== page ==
One of the things I love about southeastern Michigan is the juxtaposition of liberal college towns like Ann Arbor all tossed in with old school Big Business Companies like the Big Three automakers. There’s some New Economy stuff happening here (I’m talkin’ to you, Ann Arbor branch of Google..call me! I’m lookin’ for a job!). There’s plenty of Old Economy to go around too- Twentieth Century industry that hasn’t gotten the memo that things are different now.
These worlds only rarely collide, and I saw such a collision last Wednesday afternoon.
I was fortunate enough, due to my sweetie’s intervention and string-pulling, to get a ticket to hear Thomas Friedman speak at an event sponsored by the Washtenaw Economic Club. I’ve not read Friedman’s most recent work, but I do read his column in the New York Times and loved his book on the Middle East from many years ago, From Beirut to Jerusalem. He’s a great writer, with an elegant but clear style that I really admire. Oh yah, and he has important stuff to say too. He’s style and substance, a real rarity. His latest work is entitled Hot, Flat, and Crowded. Here’s a brief synopsis:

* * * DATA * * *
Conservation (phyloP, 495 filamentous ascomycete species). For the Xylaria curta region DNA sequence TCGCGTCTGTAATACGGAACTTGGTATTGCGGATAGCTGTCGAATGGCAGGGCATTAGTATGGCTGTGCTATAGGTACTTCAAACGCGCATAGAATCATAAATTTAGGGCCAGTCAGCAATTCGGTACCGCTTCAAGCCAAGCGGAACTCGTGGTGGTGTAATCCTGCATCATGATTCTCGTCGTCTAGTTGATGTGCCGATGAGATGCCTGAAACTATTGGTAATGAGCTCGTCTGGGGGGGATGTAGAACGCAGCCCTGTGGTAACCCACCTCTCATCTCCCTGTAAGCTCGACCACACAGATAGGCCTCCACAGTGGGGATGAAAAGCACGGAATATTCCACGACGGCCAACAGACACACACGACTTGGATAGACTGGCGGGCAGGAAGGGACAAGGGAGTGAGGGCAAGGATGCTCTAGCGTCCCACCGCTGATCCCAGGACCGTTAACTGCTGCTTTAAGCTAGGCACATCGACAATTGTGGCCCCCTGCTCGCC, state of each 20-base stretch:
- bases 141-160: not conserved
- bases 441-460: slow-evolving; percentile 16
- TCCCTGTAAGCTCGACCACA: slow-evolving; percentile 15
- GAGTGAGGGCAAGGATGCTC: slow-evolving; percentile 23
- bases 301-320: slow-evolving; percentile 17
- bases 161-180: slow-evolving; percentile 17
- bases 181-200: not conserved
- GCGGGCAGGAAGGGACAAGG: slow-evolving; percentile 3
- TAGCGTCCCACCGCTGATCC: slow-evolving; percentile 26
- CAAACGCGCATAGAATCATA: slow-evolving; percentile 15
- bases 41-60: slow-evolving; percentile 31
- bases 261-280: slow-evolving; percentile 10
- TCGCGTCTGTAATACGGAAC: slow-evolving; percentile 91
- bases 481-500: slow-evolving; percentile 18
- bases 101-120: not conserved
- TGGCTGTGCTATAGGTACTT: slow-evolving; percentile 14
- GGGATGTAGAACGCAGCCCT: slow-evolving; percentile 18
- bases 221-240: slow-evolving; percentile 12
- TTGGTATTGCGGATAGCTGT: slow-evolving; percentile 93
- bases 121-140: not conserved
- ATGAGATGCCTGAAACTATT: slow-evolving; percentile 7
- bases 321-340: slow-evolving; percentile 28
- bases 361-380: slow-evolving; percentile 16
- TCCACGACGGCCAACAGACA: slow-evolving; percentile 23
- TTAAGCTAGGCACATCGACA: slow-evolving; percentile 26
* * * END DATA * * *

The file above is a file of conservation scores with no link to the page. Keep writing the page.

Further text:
As in The World Is Flat, he explains a new era—the Energy-Climate era—through an illuminating account of recent events. He shows how 9/11, Hurricane Katrina, and the flattening of the world by the Internet (which brought 3 billion new consumers onto the world stage) have combined to bring climate and energy issues to Main Street. But they have not gone very far down Main Street; the much-touted “green revolution” has hardly begun. With all that in mind, Friedman sets out the clean-technology breakthroughs we, and the world, will need; he shows that the ET (Energy Technology) revolution will be both transformative and disruptive; and he explains why America must lead this revolution—with the first Green President and a Green New Deal, spurred by the Greenest Generation.
–from Friedman’s website.
Friedman’s theories from this newest work provided the fodder for his talk to the Economic Club. I’m really not interested in recapping the meat of the talk, because a liveblogger did that for me. The collision of the Crunchy Granola folks and Suits was what captivated me.
(Part II forthcoming)